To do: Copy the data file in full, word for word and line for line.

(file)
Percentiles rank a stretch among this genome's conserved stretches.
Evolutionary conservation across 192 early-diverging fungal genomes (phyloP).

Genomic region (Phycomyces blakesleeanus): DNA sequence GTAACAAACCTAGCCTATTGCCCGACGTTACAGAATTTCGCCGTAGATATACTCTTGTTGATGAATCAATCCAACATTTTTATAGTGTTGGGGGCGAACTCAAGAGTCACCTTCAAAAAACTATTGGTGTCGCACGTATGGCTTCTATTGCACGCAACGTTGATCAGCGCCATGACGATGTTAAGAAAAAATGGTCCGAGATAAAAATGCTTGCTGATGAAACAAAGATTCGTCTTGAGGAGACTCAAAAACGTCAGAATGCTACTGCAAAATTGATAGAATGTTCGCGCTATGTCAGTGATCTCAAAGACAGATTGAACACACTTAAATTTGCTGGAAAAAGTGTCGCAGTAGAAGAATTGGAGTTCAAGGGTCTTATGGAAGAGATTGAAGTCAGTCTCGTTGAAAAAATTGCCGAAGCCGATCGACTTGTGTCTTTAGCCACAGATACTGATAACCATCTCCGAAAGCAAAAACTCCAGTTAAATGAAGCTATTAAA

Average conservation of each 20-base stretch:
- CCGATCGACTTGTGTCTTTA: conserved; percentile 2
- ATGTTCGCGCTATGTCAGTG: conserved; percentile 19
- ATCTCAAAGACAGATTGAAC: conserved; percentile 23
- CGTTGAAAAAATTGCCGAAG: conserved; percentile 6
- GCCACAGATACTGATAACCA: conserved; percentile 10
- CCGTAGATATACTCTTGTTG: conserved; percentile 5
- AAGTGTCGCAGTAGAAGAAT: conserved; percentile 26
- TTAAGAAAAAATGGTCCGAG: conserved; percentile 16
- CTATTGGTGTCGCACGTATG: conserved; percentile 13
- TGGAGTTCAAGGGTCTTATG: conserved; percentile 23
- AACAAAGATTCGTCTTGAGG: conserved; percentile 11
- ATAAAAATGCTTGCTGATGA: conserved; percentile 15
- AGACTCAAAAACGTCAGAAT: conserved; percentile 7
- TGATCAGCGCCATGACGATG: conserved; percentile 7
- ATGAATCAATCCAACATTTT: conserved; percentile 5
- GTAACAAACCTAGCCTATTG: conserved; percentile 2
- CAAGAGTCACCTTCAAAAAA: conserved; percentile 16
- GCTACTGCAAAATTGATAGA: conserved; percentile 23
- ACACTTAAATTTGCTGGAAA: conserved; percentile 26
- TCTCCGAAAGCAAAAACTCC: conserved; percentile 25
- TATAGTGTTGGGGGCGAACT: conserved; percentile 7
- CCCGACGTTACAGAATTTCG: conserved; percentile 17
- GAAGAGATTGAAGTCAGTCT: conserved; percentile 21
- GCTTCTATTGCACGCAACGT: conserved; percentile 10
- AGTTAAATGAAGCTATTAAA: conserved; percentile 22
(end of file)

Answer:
Percentiles rank a stretch among this genome's conserved stretches.
Evolutionary conservation across 192 early-diverging fungal genomes (phyloP).

Genomic region (Phycomyces blakesleeanus): DNA sequence GTAACAAACCTAGCCTATTGCCCGACGTTACAGAATTTCGCCGTAGATATACTCTTGTTGATGAATCAATCCAACATTTTTATAGTGTTGGGGGCGAACTCAAGAGTCACCTTCAAAAAACTATTGGTGTCGCACGTATGGCTTCTATTGCACGCAACGTTGATCAGCGCCATGACGATGTTAAGAAAAAATGGTCCGAGATAAAAATGCTTGCTGATGAAACAAAGATTCGTCTTGAGGAGACTCAAAAACGTCAGAATGCTACTGCAAAATTGATAGAATGTTCGCGCTATGTCAGTGATCTCAAAGACAGATTGAACACACTTAAATTTGCTGGAAAAAGTGTCGCAGTAGAAGAATTGGAGTTCAAGGGTCTTATGGAAGAGATTGAAGTCAGTCTCGTTGAAAAAATTGCCGAAGCCGATCGACTTGTGTCTTTAGCCACAGATACTGATAACCATCTCCGAAAGCAAAAACTCCAGTTAAATGAAGCTATTAAA

Average conservation of each 20-base stretch:
- CCGATCGACTTGTGTCTTTA: conserved; percentile 2
- ATGTTCGCGCTATGTCAGTG: conserved; percentile 19
- ATCTCAAAGACAGATTGAAC: conserved; percentile 23
- CGTTGAAAAAATTGCCGAAG: conserved; percentile 6
- GCCACAGATACTGATAACCA: conserved; percentile 10
- CCGTAGATATACTCTTGTTG: conserved; percentile 5
- AAGTGTCGCAGTAGAAGAAT: conserved; percentile 26
- TTAAGAAAAAATGGTCCGAG: conserved; percentile 16
- CTATTGGTGTCGCACGTATG: conserved; percentile 13
- TGGAGTTCAAGGGTCTTATG: conserved; percentile 23
- AACAAAGATTCGTCTTGAGG: conserved; percentile 11
- ATAAAAATGCTTGCTGATGA: conserved; percentile 15
- AGACTCAAAAACGTCAGAAT: conserved; percentile 7
- TGATCAGCGCCATGACGATG: conserved; percentile 7
- ATGAATCAATCCAACATTTT: conserved; percentile 5
- GTAACAAACCTAGCCTATTG: conserved; percentile 2
- CAAGAGTCACCTTCAAAAAA: conserved; percentile 16
- GCTACTGCAAAATTGATAGA: conserved; percentile 23
- ACACTTAAATTTGCTGGAAA: conserved; percentile 26
- TCTCCGAAAGCAAAAACTCC: conserved; percentile 25
- TATAGTGTTGGGGGCGAACT: conserved; percentile 7
- CCCGACGTTACAGAATTTCG: conserved; percentile 17
- GAAGAGATTGAAGTCAGTCT: conserved; percentile 21
- GCTTCTATTGCACGCAACGT: conserved; percentile 10
- AGTTAAATGAAGCTATTAAA: conserved; percentile 22